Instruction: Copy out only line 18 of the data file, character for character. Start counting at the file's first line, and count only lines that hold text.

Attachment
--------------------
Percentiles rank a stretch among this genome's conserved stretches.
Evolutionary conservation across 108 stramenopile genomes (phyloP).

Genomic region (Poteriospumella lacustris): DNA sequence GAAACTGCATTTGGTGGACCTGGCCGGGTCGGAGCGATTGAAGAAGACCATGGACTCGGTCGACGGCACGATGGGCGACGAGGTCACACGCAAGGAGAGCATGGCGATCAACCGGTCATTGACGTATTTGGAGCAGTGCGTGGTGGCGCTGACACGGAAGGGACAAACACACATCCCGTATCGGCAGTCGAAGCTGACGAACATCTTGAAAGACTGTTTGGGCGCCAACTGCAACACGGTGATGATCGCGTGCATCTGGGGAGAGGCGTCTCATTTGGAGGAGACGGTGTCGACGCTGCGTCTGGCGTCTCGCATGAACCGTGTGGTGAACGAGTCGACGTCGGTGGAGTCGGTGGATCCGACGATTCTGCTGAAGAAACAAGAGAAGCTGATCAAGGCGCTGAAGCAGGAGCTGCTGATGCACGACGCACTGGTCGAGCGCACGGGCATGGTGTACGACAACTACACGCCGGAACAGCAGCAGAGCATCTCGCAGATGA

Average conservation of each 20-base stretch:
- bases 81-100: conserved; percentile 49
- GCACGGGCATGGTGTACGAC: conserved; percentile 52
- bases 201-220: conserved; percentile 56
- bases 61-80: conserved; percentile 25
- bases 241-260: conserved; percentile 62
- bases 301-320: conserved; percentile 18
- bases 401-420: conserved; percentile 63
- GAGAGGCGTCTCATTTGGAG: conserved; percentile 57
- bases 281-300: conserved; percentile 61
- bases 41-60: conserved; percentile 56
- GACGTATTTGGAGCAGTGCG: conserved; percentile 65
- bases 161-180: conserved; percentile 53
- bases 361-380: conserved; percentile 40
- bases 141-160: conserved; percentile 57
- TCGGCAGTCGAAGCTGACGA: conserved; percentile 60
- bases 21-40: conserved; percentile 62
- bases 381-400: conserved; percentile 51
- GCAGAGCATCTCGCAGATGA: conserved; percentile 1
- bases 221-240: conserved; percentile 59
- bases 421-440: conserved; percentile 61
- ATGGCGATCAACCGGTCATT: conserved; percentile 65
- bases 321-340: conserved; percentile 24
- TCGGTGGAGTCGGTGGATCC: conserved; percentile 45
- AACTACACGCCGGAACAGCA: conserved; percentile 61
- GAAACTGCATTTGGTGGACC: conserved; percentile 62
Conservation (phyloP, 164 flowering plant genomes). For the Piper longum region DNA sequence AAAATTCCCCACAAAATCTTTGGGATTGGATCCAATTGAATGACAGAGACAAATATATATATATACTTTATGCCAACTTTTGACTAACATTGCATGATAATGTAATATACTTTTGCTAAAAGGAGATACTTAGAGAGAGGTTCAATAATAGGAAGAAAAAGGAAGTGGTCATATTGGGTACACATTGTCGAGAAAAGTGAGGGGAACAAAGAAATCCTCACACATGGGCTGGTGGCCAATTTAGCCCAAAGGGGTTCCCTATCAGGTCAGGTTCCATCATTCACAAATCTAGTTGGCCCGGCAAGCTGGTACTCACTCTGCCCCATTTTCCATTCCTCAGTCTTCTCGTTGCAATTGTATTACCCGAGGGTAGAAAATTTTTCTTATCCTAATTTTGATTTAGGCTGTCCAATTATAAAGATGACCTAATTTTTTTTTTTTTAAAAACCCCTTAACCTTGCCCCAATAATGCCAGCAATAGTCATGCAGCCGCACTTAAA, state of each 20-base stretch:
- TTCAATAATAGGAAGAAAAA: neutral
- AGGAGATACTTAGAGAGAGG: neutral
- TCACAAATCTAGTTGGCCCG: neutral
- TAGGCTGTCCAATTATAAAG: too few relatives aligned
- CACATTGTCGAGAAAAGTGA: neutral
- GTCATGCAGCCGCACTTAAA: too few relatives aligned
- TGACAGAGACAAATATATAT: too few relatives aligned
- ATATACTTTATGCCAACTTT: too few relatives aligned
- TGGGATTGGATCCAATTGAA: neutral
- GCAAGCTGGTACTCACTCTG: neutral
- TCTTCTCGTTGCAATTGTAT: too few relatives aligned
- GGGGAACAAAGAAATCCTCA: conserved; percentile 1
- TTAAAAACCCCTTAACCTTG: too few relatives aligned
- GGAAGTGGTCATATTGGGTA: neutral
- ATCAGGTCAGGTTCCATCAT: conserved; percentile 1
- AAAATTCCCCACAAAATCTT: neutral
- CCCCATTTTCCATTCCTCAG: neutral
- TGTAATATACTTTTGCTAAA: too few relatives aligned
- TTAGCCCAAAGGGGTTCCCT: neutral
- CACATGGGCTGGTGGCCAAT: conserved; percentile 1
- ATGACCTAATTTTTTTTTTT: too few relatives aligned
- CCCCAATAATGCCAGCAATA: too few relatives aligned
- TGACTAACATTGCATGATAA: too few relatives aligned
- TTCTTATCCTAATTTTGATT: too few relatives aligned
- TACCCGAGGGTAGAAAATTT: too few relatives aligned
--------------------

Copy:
- bases 141-160: conserved; percentile 57